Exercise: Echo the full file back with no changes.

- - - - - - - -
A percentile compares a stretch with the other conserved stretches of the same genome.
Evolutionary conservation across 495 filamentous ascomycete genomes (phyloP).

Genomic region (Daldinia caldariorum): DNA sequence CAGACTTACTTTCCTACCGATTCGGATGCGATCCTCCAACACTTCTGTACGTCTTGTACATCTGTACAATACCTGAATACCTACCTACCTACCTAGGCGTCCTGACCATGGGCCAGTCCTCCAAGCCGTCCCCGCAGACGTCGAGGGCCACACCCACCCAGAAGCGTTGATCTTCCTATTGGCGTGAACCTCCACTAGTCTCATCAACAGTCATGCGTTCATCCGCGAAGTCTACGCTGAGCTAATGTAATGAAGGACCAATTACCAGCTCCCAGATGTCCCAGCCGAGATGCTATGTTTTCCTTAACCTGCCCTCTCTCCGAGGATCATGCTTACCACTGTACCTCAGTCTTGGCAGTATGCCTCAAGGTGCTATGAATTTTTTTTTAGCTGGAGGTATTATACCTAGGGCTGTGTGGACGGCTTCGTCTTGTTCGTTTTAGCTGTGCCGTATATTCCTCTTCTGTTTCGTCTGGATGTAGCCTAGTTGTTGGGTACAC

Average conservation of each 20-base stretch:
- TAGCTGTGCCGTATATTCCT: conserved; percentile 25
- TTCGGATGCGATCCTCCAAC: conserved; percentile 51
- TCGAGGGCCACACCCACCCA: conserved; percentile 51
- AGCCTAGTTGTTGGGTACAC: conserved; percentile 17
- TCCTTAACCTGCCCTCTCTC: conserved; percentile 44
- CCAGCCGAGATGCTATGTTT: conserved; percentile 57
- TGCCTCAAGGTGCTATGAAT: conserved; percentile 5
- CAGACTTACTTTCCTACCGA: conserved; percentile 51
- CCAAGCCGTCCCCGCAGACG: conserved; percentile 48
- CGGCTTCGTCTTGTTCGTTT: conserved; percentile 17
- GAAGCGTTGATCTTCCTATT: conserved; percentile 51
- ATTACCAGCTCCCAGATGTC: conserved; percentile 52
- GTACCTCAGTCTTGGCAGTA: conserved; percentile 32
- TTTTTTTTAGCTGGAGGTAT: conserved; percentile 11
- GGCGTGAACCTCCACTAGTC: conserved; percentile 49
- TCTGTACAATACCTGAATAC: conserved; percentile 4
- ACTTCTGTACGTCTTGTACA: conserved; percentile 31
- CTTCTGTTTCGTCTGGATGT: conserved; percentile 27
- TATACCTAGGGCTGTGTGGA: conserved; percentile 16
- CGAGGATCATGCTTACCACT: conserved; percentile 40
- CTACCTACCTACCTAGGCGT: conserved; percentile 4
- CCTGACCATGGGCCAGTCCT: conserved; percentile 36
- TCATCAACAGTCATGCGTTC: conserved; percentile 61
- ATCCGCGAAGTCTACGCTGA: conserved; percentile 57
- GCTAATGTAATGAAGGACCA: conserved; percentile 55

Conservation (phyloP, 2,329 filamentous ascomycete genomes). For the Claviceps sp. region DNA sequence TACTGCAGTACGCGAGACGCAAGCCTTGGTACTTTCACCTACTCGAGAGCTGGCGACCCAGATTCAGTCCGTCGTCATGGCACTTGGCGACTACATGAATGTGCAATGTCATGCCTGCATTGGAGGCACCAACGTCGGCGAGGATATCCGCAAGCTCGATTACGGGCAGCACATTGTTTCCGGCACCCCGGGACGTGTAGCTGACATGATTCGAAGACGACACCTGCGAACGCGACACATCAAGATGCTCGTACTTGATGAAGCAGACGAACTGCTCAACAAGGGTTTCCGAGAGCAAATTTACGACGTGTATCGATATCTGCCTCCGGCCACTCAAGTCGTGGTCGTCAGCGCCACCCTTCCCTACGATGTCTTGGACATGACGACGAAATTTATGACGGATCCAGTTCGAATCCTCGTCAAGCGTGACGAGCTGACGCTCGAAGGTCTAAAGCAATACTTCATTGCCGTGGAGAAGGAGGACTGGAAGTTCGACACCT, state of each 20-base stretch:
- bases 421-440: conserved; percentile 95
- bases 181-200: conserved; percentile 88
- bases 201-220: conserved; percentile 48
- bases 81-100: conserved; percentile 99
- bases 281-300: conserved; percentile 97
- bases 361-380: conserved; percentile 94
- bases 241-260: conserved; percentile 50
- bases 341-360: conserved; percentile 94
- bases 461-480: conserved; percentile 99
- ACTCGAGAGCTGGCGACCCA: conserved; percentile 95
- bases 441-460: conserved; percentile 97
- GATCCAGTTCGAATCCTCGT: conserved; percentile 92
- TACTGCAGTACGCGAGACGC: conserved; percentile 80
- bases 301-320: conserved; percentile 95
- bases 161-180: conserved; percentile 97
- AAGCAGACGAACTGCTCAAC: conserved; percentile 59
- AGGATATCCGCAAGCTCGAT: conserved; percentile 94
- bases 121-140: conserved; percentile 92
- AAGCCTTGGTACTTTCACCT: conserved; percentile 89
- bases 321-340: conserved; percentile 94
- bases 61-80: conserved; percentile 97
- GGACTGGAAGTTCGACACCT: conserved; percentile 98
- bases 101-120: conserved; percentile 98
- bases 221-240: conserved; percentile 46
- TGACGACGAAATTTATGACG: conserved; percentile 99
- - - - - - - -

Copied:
A percentile compares a stretch with the other conserved stretches of the same genome.
Evolutionary conservation across 495 filamentous ascomycete genomes (phyloP).

Genomic region (Daldinia caldariorum): DNA sequence CAGACTTACTTTCCTACCGATTCGGATGCGATCCTCCAACACTTCTGTACGTCTTGTACATCTGTACAATACCTGAATACCTACCTACCTACCTAGGCGTCCTGACCATGGGCCAGTCCTCCAAGCCGTCCCCGCAGACGTCGAGGGCCACACCCACCCAGAAGCGTTGATCTTCCTATTGGCGTGAACCTCCACTAGTCTCATCAACAGTCATGCGTTCATCCGCGAAGTCTACGCTGAGCTAATGTAATGAAGGACCAATTACCAGCTCCCAGATGTCCCAGCCGAGATGCTATGTTTTCCTTAACCTGCCCTCTCTCCGAGGATCATGCTTACCACTGTACCTCAGTCTTGGCAGTATGCCTCAAGGTGCTATGAATTTTTTTTTAGCTGGAGGTATTATACCTAGGGCTGTGTGGACGGCTTCGTCTTGTTCGTTTTAGCTGTGCCGTATATTCCTCTTCTGTTTCGTCTGGATGTAGCCTAGTTGTTGGGTACAC

Average conservation of each 20-base stretch:
- TAGCTGTGCCGTATATTCCT: conserved; percentile 25
- TTCGGATGCGATCCTCCAAC: conserved; percentile 51
- TCGAGGGCCACACCCACCCA: conserved; percentile 51
- AGCCTAGTTGTTGGGTACAC: conserved; percentile 17
- TCCTTAACCTGCCCTCTCTC: conserved; percentile 44
- CCAGCCGAGATGCTATGTTT: conserved; percentile 57
- TGCCTCAAGGTGCTATGAAT: conserved; percentile 5
- CAGACTTACTTTCCTACCGA: conserved; percentile 51
- CCAAGCCGTCCCCGCAGACG: conserved; percentile 48
- CGGCTTCGTCTTGTTCGTTT: conserved; percentile 17
- GAAGCGTTGATCTTCCTATT: conserved; percentile 51
- ATTACCAGCTCCCAGATGTC: conserved; percentile 52
- GTACCTCAGTCTTGGCAGTA: conserved; percentile 32
- TTTTTTTTAGCTGGAGGTAT: conserved; percentile 11
- GGCGTGAACCTCCACTAGTC: conserved; percentile 49
- TCTGTACAATACCTGAATAC: conserved; percentile 4
- ACTTCTGTACGTCTTGTACA: conserved; percentile 31
- CTTCTGTTTCGTCTGGATGT: conserved; percentile 27
- TATACCTAGGGCTGTGTGGA: conserved; percentile 16
- CGAGGATCATGCTTACCACT: conserved; percentile 40
- CTACCTACCTACCTAGGCGT: conserved; percentile 4
- CCTGACCATGGGCCAGTCCT: conserved; percentile 36
- TCATCAACAGTCATGCGTTC: conserved; percentile 61
- ATCCGCGAAGTCTACGCTGA: conserved; percentile 57
- GCTAATGTAATGAAGGACCA: conserved; percentile 55

Conservation (phyloP, 2,329 filamentous ascomycete genomes). For the Claviceps sp. region DNA sequence TACTGCAGTACGCGAGACGCAAGCCTTGGTACTTTCACCTACTCGAGAGCTGGCGACCCAGATTCAGTCCGTCGTCATGGCACTTGGCGACTACATGAATGTGCAATGTCATGCCTGCATTGGAGGCACCAACGTCGGCGAGGATATCCGCAAGCTCGATTACGGGCAGCACATTGTTTCCGGCACCCCGGGACGTGTAGCTGACATGATTCGAAGACGACACCTGCGAACGCGACACATCAAGATGCTCGTACTTGATGAAGCAGACGAACTGCTCAACAAGGGTTTCCGAGAGCAAATTTACGACGTGTATCGATATCTGCCTCCGGCCACTCAAGTCGTGGTCGTCAGCGCCACCCTTCCCTACGATGTCTTGGACATGACGACGAAATTTATGACGGATCCAGTTCGAATCCTCGTCAAGCGTGACGAGCTGACGCTCGAAGGTCTAAAGCAATACTTCATTGCCGTGGAGAAGGAGGACTGGAAGTTCGACACCT, state of each 20-base stretch:
- bases 421-440: conserved; percentile 95
- bases 181-200: conserved; percentile 88
- bases 201-220: conserved; percentile 48
- bases 81-100: conserved; percentile 99
- bases 281-300: conserved; percentile 97
- bases 361-380: conserved; percentile 94
- bases 241-260: conserved; percentile 50
- bases 341-360: conserved; percentile 94
- bases 461-480: conserved; percentile 99
- ACTCGAGAGCTGGCGACCCA: conserved; percentile 95
- bases 441-460: conserved; percentile 97
- GATCCAGTTCGAATCCTCGT: conserved; percentile 92
- TACTGCAGTACGCGAGACGC: conserved; percentile 80
- bases 301-320: conserved; percentile 95
- bases 161-180: conserved; percentile 97
- AAGCAGACGAACTGCTCAAC: conserved; percentile 59
- AGGATATCCGCAAGCTCGAT: conserved; percentile 94
- bases 121-140: conserved; percentile 92
- AAGCCTTGGTACTTTCACCT: conserved; percentile 89
- bases 321-340: conserved; percentile 94
- bases 61-80: conserved; percentile 97
- GGACTGGAAGTTCGACACCT: conserved; percentile 98
- bases 101-120: conserved; percentile 98
- bases 221-240: conserved; percentile 46
- TGACGACGAAATTTATGACG: conserved; percentile 99